UndyedYarnpire’s Fiber Opera

July 28, 2009


Filed under: stuff — UndyedYarnpire @ 9:23 pm

This is another of those boring updates that I am certain no one reads or cares about.

I finished swatching on the Mountain Colors Barefoot yarn. Have not found a stitch motif that pleases me yet, though I did find several that were close.

I have worked on more of my sweater. The transition point between the first two balls of yarn is not visibly obvious, so I am very pleased.

I washed and dried some yarn, including the birthday fiber yarn. Which was good because I was able to show it to the giver when she visited.

I think I have become an intermediate knitter. I am now fast enough at the plainwork that anything fancy is excruciatingly slow. Before I was so slow anyway that adding cables did not make much overall difference and the finished product seemed more worthy of my time. Now I know enough how to select stitch motifs which will not slow me down as much (easy to memorize, good rhythm, less purl-knit transitions) that I can create fancier things with less suffering on my part. But the cables are very slow.

I think I am going to try to learn Continential knitting. I did figure it out, but it is not something I can do comfortably for a long time. I really dislike holding the yarn in my left hand. I have been wondering if I might prefer left-handed Continental knitting. Then the same hand which normally holds the yarn would hold the yarn. It seems like a useful skill, the Continental knitting, but going from a process where the left hand could be replaced with a clamp to something where the left hand has complete control over yarn feed… that is not going to work out well. It seems like if Continential is so vastly superior that we should not be teaching the other method at all and the Continential should have taken a lot more primary focus in books. But then again, most sock books were still teaching cuff down (without tubular cast on, so it was not like they gained anything in terms of technique)  and butt-flap heeled socks until about this year. In fact Cookie A’s book with the cuff-down butt-flap socks is constantly touted by Amazon’s recommendations engine even now. So maybe what is being promoted is just wrong.



  1. >So maybe what is being promoted is just wrong.

    After coming back from the library today, which has tons of books just five years old featuring lumpy scarves and boxy sweaters, I can attest to how fashions change.

    As to Continental being superior or not, I think it’s like the metric system in the US: it’s more efficient, but that’s not enough to win people away from the method their friends and family have used for as long as they can remember. Personally, I love knitting Continental, but I switch off for different types of tasks. Compared to Continental knitting, English-style “throwing” makes for a death grip on the yarn, which is why it hurts my hand so much more — but for slippery yarns or bobbles, that death grip means a lot more control.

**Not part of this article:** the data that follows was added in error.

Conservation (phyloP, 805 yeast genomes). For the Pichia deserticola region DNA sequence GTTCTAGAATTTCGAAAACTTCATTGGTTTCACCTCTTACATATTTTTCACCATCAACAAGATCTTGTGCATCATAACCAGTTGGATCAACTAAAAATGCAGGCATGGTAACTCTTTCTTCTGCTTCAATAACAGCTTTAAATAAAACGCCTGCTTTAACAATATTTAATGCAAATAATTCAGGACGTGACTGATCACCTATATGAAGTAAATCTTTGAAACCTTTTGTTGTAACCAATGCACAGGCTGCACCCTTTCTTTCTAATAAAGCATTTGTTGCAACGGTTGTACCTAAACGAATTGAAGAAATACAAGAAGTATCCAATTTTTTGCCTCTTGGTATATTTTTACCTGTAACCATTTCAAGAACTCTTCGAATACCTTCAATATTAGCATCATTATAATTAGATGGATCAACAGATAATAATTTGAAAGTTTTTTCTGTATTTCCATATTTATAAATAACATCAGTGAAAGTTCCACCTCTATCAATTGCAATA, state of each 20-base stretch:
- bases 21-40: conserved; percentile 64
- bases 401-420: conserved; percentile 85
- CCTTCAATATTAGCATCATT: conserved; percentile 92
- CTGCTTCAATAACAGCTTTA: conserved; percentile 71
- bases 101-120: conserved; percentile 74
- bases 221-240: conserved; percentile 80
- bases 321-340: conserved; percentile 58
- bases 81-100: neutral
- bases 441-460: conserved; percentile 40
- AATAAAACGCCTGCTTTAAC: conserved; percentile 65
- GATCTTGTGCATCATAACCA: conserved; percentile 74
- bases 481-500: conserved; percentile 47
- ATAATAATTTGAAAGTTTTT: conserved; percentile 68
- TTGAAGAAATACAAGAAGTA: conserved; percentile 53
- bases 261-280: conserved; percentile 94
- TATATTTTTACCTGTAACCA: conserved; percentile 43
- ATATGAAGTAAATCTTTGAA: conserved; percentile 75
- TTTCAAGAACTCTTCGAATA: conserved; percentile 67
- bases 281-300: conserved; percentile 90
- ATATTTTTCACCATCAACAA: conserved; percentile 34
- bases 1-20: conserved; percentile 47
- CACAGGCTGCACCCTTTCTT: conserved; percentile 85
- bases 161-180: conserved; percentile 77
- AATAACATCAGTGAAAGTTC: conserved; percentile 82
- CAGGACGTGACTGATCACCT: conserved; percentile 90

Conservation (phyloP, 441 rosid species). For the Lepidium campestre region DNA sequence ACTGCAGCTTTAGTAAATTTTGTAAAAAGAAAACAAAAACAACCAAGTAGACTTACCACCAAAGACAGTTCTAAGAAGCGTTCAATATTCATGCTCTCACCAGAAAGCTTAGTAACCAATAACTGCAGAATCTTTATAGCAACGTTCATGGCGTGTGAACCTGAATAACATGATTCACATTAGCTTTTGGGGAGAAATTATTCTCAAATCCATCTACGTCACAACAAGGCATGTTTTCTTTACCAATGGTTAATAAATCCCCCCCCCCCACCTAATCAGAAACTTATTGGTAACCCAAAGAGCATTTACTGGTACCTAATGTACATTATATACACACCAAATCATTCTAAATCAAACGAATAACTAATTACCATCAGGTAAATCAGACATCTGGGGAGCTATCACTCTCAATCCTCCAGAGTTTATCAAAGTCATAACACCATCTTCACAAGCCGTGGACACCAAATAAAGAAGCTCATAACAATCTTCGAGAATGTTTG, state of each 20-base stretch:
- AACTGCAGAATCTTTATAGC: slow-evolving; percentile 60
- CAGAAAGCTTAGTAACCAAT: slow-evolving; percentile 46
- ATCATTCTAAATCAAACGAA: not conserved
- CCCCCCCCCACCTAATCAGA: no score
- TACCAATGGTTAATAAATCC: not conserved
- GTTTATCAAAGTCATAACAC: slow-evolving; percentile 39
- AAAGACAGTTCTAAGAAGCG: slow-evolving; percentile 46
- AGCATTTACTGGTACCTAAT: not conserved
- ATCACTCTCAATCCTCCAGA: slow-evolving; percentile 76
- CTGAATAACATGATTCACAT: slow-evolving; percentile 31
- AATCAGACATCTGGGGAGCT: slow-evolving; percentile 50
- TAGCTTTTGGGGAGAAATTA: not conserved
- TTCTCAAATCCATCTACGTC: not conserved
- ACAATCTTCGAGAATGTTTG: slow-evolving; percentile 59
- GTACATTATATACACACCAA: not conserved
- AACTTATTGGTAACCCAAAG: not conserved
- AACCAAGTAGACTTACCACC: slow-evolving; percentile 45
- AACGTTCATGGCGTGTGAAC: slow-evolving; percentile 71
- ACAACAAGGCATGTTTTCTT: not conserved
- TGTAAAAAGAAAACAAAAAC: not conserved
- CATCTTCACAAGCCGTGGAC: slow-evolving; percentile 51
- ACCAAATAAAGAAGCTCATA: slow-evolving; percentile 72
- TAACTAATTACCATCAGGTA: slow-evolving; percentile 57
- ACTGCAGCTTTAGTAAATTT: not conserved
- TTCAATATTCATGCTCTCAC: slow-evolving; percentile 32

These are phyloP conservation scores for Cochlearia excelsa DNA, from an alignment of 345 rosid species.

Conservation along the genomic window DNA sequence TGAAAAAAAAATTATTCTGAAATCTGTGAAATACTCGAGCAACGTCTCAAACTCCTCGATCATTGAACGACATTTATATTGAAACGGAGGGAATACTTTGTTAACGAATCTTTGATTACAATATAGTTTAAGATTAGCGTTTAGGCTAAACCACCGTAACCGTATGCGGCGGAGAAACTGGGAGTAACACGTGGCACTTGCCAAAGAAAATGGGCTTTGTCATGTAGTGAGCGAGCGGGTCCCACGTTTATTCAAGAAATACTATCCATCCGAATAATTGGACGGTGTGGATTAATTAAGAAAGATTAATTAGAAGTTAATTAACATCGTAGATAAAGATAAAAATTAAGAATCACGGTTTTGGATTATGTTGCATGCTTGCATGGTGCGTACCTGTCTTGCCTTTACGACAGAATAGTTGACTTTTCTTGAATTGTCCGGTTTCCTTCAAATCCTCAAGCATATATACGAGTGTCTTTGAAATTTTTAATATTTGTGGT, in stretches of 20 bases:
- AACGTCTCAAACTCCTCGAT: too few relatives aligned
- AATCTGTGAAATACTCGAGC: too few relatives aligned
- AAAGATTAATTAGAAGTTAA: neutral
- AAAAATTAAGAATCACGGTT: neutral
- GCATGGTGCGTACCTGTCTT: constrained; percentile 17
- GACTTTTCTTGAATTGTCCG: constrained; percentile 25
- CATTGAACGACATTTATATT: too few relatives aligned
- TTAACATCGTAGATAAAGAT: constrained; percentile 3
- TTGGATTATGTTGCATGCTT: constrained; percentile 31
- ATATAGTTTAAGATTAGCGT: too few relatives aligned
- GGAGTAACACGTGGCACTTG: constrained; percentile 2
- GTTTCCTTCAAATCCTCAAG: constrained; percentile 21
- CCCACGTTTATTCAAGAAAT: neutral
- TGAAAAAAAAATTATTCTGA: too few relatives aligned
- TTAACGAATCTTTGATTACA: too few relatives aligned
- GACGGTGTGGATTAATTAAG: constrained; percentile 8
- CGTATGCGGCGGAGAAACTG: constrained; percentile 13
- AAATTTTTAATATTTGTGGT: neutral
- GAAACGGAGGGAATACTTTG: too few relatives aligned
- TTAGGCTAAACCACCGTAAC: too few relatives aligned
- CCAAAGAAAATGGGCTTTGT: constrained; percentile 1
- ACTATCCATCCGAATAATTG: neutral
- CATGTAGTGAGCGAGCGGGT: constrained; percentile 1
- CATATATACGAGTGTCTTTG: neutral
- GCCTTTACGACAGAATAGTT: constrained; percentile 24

Eh, it’s just knitting — there’s no “one true way,” y’know?

    Comment by Arlette — August 11, 2009 @ 4:50 pm

    • I think we should not be teaching the non-metric method in schools any longer. If people still think their children need to know miles and inches and pounds and pints, then they can teach it at home like the anachronism it is.

      People teaching beginning knitting should be teaching non-throwing. Though admittedly extra control when I was first starting out was crucial. I guess trying to teach a child to Continental knit with cheap metal needles would make anyone rip out their hair.

      I do not have a death grip on the yarn, but I usually have to go down 2 or 3 needle sizes to get a similar gauge with a given yarn. It was the pulling-tight part that really caused me pain. Followed by the effort to get the needle into loops when the previous row was too tight.

      There are still people who like boxy sweaters and lumpy scarves. Eventually they progress. I remember not being able to imagine wanting to knit something with a “fingering” weight yarn because I would be knitting on it for a year. Now I cannot imagine using bulky weight acrylic for anything other than as a substitute for packing peanuts.

      But I still like boxy sweaters…. eventually I will want a shaped sweater, but I suspect I will need to be an advanced knitter before then since I have never ever seen a sweater pattern that would actually fit me that has tailored shaping. All the really fancy shaping sweaters are for tall skinny women. I have the height of an average 11-year-old, so everything is weird looking on me.

      Comment by UndyedYarnpire — August 11, 2009 @ 5:26 pm

  2. heh–I can’t knit properly using either Continental or English; instead of cocking one finger for yarn tension, I use a modified English style that involves just holding the yarn between thumb and one finger. The stitches come out even (with recommended needle and yarn sizes), and I can k3tog / sssk, though obviously it’d fail on anything where correct gauge involved very loose stitches on smallish needles (some kinds of lace) because it’d be hard to keep things even then. And it lets me use my wrist or even shoulder to move the yarn, instead of my poor hypermobile fingers. eh. Whatever works.

    Comment by skg — August 12, 2009 @ 12:01 pm

    • Definitely whatever works. If it makes you happy with the results and you can keep doing it, great.

      I resent having to purl because the transition between knit and purl for a thrower is really awkward. It takes fully as much motion as a complete stitch. So a k-p-k-p is going to take about 4 times as long as a run of all knit. I think there should be a way to optimize for myself so I do not feel limited by my methodology.

      Comment by UndyedYarnpire — August 12, 2009 @ 12:55 pm

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